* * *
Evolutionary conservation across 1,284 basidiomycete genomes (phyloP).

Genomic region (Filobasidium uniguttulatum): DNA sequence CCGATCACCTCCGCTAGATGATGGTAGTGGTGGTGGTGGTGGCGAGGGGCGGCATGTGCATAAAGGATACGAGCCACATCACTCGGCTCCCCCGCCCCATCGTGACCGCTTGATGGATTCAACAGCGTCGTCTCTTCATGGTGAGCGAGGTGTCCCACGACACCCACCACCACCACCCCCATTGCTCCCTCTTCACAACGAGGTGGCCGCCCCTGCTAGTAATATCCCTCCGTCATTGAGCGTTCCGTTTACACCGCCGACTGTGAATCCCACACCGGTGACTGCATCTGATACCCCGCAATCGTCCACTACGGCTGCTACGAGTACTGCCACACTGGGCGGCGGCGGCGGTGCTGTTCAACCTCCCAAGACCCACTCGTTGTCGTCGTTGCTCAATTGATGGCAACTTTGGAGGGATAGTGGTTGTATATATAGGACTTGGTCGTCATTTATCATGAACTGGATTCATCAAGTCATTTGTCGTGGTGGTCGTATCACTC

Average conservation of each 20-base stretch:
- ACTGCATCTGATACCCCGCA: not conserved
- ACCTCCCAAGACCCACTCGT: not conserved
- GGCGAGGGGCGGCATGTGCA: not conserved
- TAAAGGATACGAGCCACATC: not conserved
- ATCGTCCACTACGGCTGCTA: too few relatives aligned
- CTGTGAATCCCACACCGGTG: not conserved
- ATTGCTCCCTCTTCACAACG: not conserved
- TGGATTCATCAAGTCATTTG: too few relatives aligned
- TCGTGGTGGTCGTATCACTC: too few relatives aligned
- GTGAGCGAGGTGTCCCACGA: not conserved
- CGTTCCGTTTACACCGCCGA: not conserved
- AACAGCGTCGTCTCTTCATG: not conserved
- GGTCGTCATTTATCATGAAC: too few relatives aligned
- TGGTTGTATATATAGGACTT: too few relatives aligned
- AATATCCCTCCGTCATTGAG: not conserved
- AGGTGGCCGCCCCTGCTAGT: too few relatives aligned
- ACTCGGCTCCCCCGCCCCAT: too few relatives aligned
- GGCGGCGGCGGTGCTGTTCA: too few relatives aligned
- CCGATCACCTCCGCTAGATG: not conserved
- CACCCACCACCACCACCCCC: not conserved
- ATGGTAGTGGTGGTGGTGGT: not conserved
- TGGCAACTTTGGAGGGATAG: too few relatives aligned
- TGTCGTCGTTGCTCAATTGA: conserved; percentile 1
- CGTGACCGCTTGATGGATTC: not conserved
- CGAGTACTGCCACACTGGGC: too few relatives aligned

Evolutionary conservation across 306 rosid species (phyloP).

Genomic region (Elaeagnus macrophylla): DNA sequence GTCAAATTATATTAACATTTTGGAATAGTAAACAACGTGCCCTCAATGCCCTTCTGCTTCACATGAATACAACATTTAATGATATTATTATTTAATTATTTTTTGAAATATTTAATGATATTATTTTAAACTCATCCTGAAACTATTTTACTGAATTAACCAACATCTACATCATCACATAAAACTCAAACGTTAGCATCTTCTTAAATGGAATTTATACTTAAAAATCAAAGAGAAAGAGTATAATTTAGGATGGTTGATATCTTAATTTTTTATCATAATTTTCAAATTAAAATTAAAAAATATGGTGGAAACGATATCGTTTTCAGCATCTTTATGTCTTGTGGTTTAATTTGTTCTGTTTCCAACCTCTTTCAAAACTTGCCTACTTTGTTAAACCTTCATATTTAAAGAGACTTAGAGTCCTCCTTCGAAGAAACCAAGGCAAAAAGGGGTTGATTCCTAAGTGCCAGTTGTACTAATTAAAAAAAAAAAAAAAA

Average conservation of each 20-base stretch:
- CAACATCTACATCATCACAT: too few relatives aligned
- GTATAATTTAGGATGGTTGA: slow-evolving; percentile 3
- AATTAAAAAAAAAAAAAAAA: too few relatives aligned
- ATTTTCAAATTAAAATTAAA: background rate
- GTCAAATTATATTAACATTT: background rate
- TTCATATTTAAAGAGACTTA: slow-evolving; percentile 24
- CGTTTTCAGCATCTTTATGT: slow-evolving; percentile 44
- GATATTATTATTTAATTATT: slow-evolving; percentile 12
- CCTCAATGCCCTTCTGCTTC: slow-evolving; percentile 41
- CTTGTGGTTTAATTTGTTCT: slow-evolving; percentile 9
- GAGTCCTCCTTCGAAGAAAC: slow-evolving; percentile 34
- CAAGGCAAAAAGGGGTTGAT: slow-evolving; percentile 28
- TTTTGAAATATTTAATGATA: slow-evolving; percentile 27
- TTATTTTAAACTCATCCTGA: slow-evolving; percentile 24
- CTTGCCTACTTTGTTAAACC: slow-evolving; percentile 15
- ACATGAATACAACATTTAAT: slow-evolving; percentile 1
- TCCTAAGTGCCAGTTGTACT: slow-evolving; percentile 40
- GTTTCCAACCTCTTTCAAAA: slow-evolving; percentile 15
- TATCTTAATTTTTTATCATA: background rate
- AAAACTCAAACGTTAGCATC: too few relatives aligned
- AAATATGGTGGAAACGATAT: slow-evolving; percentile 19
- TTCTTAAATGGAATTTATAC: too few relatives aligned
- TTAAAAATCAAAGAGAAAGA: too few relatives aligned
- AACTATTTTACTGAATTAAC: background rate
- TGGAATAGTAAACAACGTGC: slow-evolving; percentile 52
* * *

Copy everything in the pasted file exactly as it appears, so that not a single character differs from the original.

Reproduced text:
Evolutionary conservation across 1,284 basidiomycete genomes (phyloP).

Genomic region (Filobasidium uniguttulatum): DNA sequence CCGATCACCTCCGCTAGATGATGGTAGTGGTGGTGGTGGTGGCGAGGGGCGGCATGTGCATAAAGGATACGAGCCACATCACTCGGCTCCCCCGCCCCATCGTGACCGCTTGATGGATTCAACAGCGTCGTCTCTTCATGGTGAGCGAGGTGTCCCACGACACCCACCACCACCACCCCCATTGCTCCCTCTTCACAACGAGGTGGCCGCCCCTGCTAGTAATATCCCTCCGTCATTGAGCGTTCCGTTTACACCGCCGACTGTGAATCCCACACCGGTGACTGCATCTGATACCCCGCAATCGTCCACTACGGCTGCTACGAGTACTGCCACACTGGGCGGCGGCGGCGGTGCTGTTCAACCTCCCAAGACCCACTCGTTGTCGTCGTTGCTCAATTGATGGCAACTTTGGAGGGATAGTGGTTGTATATATAGGACTTGGTCGTCATTTATCATGAACTGGATTCATCAAGTCATTTGTCGTGGTGGTCGTATCACTC

Average conservation of each 20-base stretch:
- ACTGCATCTGATACCCCGCA: not conserved
- ACCTCCCAAGACCCACTCGT: not conserved
- GGCGAGGGGCGGCATGTGCA: not conserved
- TAAAGGATACGAGCCACATC: not conserved
- ATCGTCCACTACGGCTGCTA: too few relatives aligned
- CTGTGAATCCCACACCGGTG: not conserved
- ATTGCTCCCTCTTCACAACG: not conserved
- TGGATTCATCAAGTCATTTG: too few relatives aligned
- TCGTGGTGGTCGTATCACTC: too few relatives aligned
- GTGAGCGAGGTGTCCCACGA: not conserved
- CGTTCCGTTTACACCGCCGA: not conserved
- AACAGCGTCGTCTCTTCATG: not conserved
- GGTCGTCATTTATCATGAAC: too few relatives aligned
- TGGTTGTATATATAGGACTT: too few relatives aligned
- AATATCCCTCCGTCATTGAG: not conserved
- AGGTGGCCGCCCCTGCTAGT: too few relatives aligned
- ACTCGGCTCCCCCGCCCCAT: too few relatives aligned
- GGCGGCGGCGGTGCTGTTCA: too few relatives aligned
- CCGATCACCTCCGCTAGATG: not conserved
- CACCCACCACCACCACCCCC: not conserved
- ATGGTAGTGGTGGTGGTGGT: not conserved
- TGGCAACTTTGGAGGGATAG: too few relatives aligned
- TGTCGTCGTTGCTCAATTGA: conserved; percentile 1
- CGTGACCGCTTGATGGATTC: not conserved
- CGAGTACTGCCACACTGGGC: too few relatives aligned

Evolutionary conservation across 306 rosid species (phyloP).

Genomic region (Elaeagnus macrophylla): DNA sequence GTCAAATTATATTAACATTTTGGAATAGTAAACAACGTGCCCTCAATGCCCTTCTGCTTCACATGAATACAACATTTAATGATATTATTATTTAATTATTTTTTGAAATATTTAATGATATTATTTTAAACTCATCCTGAAACTATTTTACTGAATTAACCAACATCTACATCATCACATAAAACTCAAACGTTAGCATCTTCTTAAATGGAATTTATACTTAAAAATCAAAGAGAAAGAGTATAATTTAGGATGGTTGATATCTTAATTTTTTATCATAATTTTCAAATTAAAATTAAAAAATATGGTGGAAACGATATCGTTTTCAGCATCTTTATGTCTTGTGGTTTAATTTGTTCTGTTTCCAACCTCTTTCAAAACTTGCCTACTTTGTTAAACCTTCATATTTAAAGAGACTTAGAGTCCTCCTTCGAAGAAACCAAGGCAAAAAGGGGTTGATTCCTAAGTGCCAGTTGTACTAATTAAAAAAAAAAAAAAAA

Average conservation of each 20-base stretch:
- CAACATCTACATCATCACAT: too few relatives aligned
- GTATAATTTAGGATGGTTGA: slow-evolving; percentile 3
- AATTAAAAAAAAAAAAAAAA: too few relatives aligned
- ATTTTCAAATTAAAATTAAA: background rate
- GTCAAATTATATTAACATTT: background rate
- TTCATATTTAAAGAGACTTA: slow-evolving; percentile 24
- CGTTTTCAGCATCTTTATGT: slow-evolving; percentile 44
- GATATTATTATTTAATTATT: slow-evolving; percentile 12
- CCTCAATGCCCTTCTGCTTC: slow-evolving; percentile 41
- CTTGTGGTTTAATTTGTTCT: slow-evolving; percentile 9
- GAGTCCTCCTTCGAAGAAAC: slow-evolving; percentile 34
- CAAGGCAAAAAGGGGTTGAT: slow-evolving; percentile 28
- TTTTGAAATATTTAATGATA: slow-evolving; percentile 27
- TTATTTTAAACTCATCCTGA: slow-evolving; percentile 24
- CTTGCCTACTTTGTTAAACC: slow-evolving; percentile 15
- ACATGAATACAACATTTAAT: slow-evolving; percentile 1
- TCCTAAGTGCCAGTTGTACT: slow-evolving; percentile 40
- GTTTCCAACCTCTTTCAAAA: slow-evolving; percentile 15
- TATCTTAATTTTTTATCATA: background rate
- AAAACTCAAACGTTAGCATC: too few relatives aligned
- AAATATGGTGGAAACGATAT: slow-evolving; percentile 19
- TTCTTAAATGGAATTTATAC: too few relatives aligned
- TTAAAAATCAAAGAGAAAGA: too few relatives aligned
- AACTATTTTACTGAATTAAC: background rate
- TGGAATAGTAAACAACGTGC: slow-evolving; percentile 52